As I write this on the Memorial of Saint Therese of the Child Jesus, a wonderful saint who I have been reading about the last couple of days in her auto-biography, there is another saint that has made a big impact on me this past week. The saint is Vincent de Paul, which was celebrated in a big way at our local parish this past Thursday, as he is our patron.
Since we got here almost a month ago, preparations were being made for the big feast day on the 27th of September. For hours every day, the choir was practicing songs, children and various goups were practicing different dances, and money was collected to help cover expenses. I was getting excited as the antipication and mystery continued to build as I could tell right away that this would be very different than a typical celeberation in America. I was quite right.
The festivities started Wednesday when a live bull was brought to our compound. While we did not get to witness it, our friend would be slaughtered that night as the official kickoff. We could hear lots of singing and dancing from the joyous celebrants. Thursday morning we had mass at 10:00, which was led by the Vicor General of the Diocese. The church was busting at the seams, and there were large tents and chairs set up outside. The almost 3 hour long mass was filled with constant song, dance, and the Holy Spirit! It was such a joy to watch and be a part of! After mass, we had a huge lunch (with the bull being the main course), and it was shortly followed by the afternoon program, which was four hours of songs, dances, skits, and speeches. It ended with a traditional Bari (the local tribe) dance, which everyone participated in. It was amazing to so many people and so many communities come together to celebrate and enjoy each other's presence and wonderful talents.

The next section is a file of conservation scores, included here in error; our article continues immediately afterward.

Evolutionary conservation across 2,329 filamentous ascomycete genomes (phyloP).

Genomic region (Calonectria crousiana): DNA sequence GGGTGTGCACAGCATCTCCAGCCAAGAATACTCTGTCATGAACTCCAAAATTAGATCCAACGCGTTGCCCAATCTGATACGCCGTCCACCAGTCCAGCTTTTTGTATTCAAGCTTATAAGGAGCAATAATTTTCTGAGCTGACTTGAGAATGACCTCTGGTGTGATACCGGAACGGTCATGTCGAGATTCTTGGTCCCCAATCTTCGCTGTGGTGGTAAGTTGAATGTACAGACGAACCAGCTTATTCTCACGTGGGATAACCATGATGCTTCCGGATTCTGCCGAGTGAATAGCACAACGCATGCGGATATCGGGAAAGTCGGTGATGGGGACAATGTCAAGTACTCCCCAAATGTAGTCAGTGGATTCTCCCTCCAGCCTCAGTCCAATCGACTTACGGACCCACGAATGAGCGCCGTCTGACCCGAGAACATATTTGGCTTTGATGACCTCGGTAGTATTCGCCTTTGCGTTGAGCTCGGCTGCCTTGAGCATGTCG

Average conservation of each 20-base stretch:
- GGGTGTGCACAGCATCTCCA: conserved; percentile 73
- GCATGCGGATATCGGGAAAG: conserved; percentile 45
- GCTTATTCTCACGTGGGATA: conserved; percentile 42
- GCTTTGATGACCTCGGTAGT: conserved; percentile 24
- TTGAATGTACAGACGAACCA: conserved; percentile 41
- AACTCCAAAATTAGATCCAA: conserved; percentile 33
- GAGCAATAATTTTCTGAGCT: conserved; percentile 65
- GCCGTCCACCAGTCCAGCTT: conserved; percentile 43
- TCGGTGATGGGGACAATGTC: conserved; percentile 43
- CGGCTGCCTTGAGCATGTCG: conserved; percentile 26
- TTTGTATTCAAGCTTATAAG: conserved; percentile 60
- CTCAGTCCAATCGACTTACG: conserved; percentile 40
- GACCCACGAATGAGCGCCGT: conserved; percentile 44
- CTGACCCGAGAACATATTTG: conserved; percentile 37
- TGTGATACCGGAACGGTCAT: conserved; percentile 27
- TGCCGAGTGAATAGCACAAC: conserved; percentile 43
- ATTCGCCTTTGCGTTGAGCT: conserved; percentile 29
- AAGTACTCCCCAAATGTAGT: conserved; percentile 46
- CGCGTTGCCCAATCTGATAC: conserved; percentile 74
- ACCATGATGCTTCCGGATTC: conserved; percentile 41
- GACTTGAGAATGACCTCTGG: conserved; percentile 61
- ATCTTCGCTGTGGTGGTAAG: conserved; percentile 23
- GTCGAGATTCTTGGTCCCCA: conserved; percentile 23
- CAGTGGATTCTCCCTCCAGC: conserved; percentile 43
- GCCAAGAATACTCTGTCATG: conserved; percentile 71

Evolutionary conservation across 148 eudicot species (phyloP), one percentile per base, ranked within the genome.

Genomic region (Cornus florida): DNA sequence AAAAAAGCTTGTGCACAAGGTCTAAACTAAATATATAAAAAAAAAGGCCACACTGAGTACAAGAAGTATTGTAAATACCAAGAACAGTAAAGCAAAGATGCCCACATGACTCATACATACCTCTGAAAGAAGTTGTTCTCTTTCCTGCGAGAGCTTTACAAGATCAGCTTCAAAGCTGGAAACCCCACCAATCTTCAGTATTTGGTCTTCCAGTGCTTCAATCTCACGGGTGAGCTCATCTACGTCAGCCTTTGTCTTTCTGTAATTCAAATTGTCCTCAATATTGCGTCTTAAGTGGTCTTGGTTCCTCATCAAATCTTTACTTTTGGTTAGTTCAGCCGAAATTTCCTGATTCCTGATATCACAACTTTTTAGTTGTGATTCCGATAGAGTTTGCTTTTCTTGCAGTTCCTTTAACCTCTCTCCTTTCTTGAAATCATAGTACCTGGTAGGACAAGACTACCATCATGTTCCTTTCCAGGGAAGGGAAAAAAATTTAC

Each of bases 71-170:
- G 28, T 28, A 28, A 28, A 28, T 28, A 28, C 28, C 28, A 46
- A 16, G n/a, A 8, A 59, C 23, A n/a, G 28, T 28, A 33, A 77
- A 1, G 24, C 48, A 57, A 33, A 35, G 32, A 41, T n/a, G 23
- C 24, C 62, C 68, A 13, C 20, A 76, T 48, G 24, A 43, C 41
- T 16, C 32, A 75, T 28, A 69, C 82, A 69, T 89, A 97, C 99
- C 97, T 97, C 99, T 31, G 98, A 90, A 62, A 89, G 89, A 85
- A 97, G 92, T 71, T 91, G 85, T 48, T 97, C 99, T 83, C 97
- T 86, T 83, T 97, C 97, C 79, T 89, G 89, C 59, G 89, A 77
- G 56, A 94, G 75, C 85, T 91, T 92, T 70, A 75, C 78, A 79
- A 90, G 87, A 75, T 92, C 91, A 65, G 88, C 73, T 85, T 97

On Saturday, we had a mini-retreat in the morning and our Rector spoke a lot more about St. Vincent de Paul. When he initially wanted to become a priest, his primary reasoning was that he wanted to have his own office in the church and to be able to retire early. However, he later had a change of heart and realized the reasons that God wanted him to become a priest and lived a saintly life. He soon discovered though, that his initial motivations about becoming a priest were very common in the Church at that time, and his mission became to change the hearts and vocations of priests to serve to people, not just to have the coveted corner office. The priest concluded with, "in order for him to change the people, he first had to himself change."
This has led to lots of prayer and contemplation the past couple of days. How have I changed since I've been here? What do I need to change about me in order to bette serve the people of South Sudan? How have I changed the people I am serving? I have discovered that I have changed quite a bit over the last month- in my thoughts about people and the world, my words- both what I say and how (slowly) I say them, my actions and habits, and even my appearance (still rockin' the missionary beard!)
As a last thought and official movie quote of this blog entry, we watched the Hunger Games a couple of weeks back. This was my first exposure to the famous series, and there was a quote from the movie that really struck me- "The only thing greater than fear is hope." As I continue to change, I hope to instill hope in the people of South Sudan, and that both they and I can overcome our fears as we both hope for change to create a better world.
I thank you for the continued prayers and support. God bless you all!